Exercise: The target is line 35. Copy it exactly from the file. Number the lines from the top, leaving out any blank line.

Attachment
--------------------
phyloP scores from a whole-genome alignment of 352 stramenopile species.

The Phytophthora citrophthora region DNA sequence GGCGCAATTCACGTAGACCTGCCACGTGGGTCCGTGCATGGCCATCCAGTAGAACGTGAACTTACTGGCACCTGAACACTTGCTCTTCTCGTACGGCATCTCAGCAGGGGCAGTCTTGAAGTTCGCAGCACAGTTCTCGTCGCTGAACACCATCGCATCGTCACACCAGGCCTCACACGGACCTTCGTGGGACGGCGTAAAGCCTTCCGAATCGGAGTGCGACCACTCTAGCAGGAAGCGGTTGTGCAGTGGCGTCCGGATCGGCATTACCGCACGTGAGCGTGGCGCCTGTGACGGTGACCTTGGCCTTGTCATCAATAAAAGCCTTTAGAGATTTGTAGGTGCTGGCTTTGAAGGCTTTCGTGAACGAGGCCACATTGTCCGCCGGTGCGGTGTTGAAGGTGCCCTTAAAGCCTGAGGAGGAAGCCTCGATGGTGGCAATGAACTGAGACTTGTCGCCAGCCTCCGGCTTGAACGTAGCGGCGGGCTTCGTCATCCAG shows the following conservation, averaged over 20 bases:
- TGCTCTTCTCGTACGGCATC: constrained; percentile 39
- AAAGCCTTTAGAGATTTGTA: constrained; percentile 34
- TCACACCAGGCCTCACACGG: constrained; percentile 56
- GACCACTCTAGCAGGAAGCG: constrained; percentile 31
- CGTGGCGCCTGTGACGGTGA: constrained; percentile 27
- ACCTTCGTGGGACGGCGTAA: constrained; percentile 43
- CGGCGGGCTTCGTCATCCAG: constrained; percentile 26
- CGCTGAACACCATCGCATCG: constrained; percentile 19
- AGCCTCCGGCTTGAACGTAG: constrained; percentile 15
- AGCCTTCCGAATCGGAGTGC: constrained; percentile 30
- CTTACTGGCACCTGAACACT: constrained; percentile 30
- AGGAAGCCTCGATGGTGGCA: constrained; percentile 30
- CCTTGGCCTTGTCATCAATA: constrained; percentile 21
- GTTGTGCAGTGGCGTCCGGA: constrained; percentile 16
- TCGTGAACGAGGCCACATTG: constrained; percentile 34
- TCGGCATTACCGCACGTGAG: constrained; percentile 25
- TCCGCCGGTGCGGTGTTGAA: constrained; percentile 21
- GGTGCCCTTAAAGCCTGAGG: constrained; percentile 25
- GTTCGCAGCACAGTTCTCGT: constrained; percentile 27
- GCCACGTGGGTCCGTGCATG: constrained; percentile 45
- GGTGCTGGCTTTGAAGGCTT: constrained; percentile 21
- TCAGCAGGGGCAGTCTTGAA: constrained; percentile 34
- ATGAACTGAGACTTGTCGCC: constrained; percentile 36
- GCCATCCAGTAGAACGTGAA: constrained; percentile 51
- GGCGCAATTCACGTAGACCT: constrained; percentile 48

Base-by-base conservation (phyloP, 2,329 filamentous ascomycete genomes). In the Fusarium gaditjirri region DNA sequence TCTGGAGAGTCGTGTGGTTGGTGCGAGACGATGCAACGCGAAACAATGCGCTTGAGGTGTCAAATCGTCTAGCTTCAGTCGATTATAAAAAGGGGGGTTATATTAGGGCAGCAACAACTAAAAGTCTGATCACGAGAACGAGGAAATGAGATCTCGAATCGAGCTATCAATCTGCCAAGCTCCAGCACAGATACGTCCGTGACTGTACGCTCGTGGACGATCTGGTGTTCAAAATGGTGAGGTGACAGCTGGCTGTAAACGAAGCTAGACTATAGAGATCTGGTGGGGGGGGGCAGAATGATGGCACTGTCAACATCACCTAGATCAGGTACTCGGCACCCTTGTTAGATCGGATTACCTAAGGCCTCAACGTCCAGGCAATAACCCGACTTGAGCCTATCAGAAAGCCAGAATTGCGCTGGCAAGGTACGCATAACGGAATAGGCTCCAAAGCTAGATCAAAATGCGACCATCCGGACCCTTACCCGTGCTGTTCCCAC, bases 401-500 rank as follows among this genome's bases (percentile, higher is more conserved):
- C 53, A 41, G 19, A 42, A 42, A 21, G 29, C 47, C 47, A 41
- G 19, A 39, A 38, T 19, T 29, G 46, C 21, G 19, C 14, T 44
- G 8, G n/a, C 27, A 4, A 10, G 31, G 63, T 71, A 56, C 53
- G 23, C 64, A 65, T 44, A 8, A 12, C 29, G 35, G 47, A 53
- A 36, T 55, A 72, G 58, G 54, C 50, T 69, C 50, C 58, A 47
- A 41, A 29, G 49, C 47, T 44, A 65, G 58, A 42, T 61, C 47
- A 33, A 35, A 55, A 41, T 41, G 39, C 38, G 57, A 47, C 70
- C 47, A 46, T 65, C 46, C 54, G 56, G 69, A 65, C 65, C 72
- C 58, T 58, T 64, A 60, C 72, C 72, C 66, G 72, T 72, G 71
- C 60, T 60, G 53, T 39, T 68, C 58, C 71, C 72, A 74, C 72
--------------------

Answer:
- A 33, A 35, A 55, A 41, T 41, G 39, C 38, G 57, A 47, C 70